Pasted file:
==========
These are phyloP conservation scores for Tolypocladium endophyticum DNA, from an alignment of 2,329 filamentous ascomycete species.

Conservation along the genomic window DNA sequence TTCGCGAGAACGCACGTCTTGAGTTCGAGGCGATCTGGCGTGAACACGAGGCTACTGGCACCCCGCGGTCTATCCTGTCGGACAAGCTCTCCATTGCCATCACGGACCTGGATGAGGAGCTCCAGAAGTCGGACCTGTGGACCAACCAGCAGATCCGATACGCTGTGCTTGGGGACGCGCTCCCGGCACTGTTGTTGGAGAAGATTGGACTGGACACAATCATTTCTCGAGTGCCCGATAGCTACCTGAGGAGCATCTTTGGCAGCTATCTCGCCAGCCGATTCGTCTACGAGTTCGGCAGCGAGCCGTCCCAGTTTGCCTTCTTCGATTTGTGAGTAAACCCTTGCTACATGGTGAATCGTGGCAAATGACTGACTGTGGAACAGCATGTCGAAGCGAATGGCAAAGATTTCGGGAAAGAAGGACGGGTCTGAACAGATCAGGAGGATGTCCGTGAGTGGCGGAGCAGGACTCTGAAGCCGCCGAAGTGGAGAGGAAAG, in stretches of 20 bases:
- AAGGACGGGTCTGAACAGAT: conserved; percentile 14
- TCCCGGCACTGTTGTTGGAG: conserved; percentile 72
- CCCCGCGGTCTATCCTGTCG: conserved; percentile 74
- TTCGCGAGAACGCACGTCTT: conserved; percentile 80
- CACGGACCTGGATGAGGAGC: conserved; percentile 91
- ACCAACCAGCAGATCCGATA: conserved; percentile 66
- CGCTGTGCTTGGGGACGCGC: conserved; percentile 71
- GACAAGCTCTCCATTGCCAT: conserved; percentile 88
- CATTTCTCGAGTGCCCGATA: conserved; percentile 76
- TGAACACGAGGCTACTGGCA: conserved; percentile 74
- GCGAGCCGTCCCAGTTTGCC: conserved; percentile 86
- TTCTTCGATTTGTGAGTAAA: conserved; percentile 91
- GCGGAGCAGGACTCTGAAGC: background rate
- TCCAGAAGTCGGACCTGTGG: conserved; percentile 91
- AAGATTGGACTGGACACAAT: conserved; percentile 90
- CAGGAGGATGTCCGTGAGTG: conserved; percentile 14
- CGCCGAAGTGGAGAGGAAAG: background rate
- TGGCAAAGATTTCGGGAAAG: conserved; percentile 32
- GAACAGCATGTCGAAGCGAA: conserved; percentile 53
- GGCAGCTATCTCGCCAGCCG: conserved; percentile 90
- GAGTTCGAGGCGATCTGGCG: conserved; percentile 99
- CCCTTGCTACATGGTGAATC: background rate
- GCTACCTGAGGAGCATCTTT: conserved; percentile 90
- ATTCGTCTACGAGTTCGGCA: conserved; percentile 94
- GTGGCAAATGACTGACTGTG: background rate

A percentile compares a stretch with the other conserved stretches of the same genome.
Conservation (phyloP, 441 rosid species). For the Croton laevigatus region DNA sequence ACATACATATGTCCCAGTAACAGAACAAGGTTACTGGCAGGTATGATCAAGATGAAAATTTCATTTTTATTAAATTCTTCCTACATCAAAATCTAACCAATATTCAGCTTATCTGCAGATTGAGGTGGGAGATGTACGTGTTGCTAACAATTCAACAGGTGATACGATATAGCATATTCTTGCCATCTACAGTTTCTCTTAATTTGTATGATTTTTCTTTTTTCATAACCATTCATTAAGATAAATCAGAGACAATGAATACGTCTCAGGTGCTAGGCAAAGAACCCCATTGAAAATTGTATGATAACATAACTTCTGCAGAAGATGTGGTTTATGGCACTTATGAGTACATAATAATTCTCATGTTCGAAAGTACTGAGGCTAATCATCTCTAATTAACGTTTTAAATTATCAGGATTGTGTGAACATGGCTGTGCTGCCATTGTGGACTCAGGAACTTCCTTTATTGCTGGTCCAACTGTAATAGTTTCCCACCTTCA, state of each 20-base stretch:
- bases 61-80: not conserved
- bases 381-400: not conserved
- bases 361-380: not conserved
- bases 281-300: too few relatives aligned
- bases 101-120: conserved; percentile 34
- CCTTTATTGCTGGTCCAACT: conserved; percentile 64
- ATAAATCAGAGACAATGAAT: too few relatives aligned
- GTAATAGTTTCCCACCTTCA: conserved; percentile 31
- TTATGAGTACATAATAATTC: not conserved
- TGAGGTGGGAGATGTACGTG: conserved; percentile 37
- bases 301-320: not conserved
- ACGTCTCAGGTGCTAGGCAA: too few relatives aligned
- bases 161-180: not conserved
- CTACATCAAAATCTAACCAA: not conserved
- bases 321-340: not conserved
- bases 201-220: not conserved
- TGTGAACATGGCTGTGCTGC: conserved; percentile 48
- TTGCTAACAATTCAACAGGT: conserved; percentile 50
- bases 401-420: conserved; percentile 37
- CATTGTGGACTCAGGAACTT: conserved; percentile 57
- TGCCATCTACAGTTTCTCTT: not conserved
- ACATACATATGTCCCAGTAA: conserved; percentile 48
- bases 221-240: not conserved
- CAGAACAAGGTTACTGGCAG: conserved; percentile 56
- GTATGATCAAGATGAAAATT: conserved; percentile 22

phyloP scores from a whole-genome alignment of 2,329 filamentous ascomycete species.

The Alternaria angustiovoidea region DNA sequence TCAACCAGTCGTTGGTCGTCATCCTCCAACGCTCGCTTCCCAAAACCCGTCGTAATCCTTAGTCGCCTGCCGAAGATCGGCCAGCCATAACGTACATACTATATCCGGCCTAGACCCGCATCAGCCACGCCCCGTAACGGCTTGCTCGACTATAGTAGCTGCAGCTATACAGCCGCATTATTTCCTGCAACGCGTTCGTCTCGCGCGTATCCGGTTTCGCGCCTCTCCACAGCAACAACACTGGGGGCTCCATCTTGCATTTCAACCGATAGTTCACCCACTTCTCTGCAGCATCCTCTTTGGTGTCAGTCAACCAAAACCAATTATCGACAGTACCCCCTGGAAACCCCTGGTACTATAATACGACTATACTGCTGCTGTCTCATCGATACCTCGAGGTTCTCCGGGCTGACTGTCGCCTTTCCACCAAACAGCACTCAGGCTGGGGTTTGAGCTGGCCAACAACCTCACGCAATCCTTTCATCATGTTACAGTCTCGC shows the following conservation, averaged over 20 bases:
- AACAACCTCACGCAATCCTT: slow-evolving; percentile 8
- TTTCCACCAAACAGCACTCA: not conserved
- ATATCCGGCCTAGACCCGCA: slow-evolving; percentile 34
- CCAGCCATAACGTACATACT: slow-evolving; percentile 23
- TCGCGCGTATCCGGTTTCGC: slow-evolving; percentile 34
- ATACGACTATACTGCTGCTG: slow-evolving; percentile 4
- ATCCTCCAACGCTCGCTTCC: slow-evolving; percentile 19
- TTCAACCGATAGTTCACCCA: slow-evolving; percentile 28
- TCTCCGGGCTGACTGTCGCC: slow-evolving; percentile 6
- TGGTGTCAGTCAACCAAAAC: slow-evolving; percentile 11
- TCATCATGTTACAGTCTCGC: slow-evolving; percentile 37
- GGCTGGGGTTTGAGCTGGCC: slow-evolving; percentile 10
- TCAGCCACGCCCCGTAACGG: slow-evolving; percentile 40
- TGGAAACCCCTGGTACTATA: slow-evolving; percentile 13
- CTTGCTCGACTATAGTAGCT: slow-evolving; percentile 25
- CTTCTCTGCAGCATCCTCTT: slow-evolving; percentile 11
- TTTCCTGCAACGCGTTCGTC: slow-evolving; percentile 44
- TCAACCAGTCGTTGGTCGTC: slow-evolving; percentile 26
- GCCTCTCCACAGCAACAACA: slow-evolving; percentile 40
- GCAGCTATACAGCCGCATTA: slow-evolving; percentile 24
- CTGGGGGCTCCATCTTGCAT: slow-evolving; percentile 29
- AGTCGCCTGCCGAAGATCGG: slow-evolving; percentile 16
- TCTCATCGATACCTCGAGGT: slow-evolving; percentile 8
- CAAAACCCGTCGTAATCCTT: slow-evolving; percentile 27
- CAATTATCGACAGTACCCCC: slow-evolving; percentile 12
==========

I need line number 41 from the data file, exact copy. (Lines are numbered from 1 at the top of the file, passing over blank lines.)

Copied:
- ACGTCTCAGGTGCTAGGCAA: too few relatives aligned